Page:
ANACORTES — The third time is the charm for the Anacortes School District, as preliminary election results show the district’s proposed $86.9 million bond issue request finally meets voter approval.
Early numbers released by the Skagit County Auditor’s Office shortly after 8 p.m. Tuesday show the proposal passing with almost 63 percent approval.
Bond measures require 60 percent voter approval to pass.
“I’m extremely proud of our entire community for doing the right thing,” Citizens for Anacortes School’s co-campaign chair Treva King said.
Similar, less-costly proposals had been made in 2007 and 2008, but neither garnered enough votes to pass.
Superintendent Mark Wenzel announced the news to a group of volunteers and supporters on Tuesday evening.
“We’re going to have a tremendous amount of community pride because we’ve done this right,” he said.
A 32-member facilities committee, which included Mayor Laurie Gere and Police Chief Bonnie Bowers, helped come up with a plan and cost for the proposal, which will see 60 percent new construction to the high school and 40 percent renovation, most of which will be to Brodniak Hall and the gym.
A portion of the bond will also be used for upgrades at the elementary school level.
The initial proposal considered by the district and the board came with a near $90 million price tag. But with state matching funds and a $1 million donation from an Anacortes family, voter responsibility decreased to $86.9 million over the bond’s 20-year lifetime.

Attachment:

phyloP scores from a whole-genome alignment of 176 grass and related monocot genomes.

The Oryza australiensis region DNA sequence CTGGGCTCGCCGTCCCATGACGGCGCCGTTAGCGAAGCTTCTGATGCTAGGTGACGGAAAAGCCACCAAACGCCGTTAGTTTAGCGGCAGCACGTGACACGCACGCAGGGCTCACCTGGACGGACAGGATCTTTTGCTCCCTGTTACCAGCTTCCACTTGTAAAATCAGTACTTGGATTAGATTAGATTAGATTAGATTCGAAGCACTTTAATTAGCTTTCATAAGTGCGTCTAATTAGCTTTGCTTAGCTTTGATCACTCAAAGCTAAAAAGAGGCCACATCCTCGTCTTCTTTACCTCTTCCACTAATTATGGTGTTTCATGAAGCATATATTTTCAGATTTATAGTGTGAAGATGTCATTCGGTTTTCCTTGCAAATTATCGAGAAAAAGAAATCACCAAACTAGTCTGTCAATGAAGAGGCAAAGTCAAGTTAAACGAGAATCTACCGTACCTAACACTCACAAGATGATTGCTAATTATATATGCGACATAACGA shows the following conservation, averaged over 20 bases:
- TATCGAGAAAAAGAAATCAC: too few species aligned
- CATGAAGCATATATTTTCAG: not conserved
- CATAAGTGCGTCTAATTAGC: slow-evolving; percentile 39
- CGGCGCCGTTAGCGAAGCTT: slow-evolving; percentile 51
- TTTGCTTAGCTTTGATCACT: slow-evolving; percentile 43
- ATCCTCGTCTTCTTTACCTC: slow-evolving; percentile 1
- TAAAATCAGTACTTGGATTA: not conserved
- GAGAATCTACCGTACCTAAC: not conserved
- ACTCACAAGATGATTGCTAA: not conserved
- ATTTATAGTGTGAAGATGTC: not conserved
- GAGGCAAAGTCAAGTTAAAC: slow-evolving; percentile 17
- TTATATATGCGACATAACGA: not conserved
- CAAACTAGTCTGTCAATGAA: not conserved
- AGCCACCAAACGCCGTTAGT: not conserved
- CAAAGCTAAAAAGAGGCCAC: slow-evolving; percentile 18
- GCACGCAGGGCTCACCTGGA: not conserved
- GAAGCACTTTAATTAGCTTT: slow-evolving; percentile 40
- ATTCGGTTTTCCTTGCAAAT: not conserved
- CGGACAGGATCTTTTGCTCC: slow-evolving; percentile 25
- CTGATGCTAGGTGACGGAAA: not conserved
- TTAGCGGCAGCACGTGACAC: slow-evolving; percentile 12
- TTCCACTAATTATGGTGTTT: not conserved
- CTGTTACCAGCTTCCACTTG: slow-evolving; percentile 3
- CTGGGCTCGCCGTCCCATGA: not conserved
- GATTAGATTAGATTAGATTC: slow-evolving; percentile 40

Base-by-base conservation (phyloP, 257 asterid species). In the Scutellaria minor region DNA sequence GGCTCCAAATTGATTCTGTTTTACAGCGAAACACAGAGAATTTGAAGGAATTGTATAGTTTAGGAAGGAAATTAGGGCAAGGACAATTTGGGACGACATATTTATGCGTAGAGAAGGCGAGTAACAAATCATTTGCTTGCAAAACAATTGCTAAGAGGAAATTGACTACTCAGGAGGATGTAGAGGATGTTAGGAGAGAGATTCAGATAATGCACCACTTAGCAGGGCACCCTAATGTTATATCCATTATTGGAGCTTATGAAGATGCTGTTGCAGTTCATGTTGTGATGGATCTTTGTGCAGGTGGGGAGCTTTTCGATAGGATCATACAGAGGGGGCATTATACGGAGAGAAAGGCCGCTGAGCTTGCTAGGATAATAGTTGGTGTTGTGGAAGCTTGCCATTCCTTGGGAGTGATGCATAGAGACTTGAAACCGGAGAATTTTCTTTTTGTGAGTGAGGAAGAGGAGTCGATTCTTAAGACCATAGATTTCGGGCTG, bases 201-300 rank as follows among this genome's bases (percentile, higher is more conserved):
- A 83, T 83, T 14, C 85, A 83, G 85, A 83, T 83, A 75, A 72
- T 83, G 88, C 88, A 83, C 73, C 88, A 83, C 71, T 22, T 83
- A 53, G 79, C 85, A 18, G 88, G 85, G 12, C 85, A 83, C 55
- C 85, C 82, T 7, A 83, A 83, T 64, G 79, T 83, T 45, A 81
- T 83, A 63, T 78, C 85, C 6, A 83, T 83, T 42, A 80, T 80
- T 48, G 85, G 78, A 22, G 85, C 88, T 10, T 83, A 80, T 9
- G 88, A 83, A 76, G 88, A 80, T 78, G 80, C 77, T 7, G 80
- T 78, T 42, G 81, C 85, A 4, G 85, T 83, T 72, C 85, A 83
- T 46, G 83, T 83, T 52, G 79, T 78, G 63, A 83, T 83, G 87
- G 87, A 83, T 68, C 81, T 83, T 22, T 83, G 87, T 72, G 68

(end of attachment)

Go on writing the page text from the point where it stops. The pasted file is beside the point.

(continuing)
“It’s our future generation,” said Linda Hendricks, who, with her husband Jeff donated the $1 million to lower the bond’s price tag. “Our biggest resource is our children.”
Jeff Hendricks said the donation was to support the schools and also inspire the community to do the same.
“We believe in the school,” he said. “(We’re) very, very happy. We will continue to support the Anacortes students.”
In total, the bond adds 58 cents per $1,000 of assessed value per year for property owners within the district. For the owner of a $300,000 house, that’s an extra $174 per year.
With passage of the bond proposal, the total combined school tax rate for Anacortes property owners will be about $3.11 per $1,000 valuation. The projected Anacortes valuation includes costs for both the technology and maintenance and operations levies, which voters approved in February 2014.
The bond approval comes in the wake of the community’s celebration of 90 years of the Seahawks mascot, Wenzel said, and allows the community more opportunity to celebrate the school’s legacy.
“This continues that legacy,” Wenzel said. “This is going to allow us to create a new Seahawk legacy that is going to make this community burst with pride.”
Students were also excited about the proposal’s passage.
“I’m so excited to be able to come back and see it in a few years,” junior Hannah Swartos said.
Construction on the new high school, which is planned to be around 100,000 square feet, is set to be completed in 2018.
While they won’t get to enjoy the new building, current students were glad to know others would get to enjoy it.
“It’s about doing something that’s bigger than ourselves, that’s about future generations,” junior Kai Perschbacher said. “Knowing that we left this community better than when we found it.”
The Auditor's Office will release another ballot count at 4:30 p.m. Wednesday.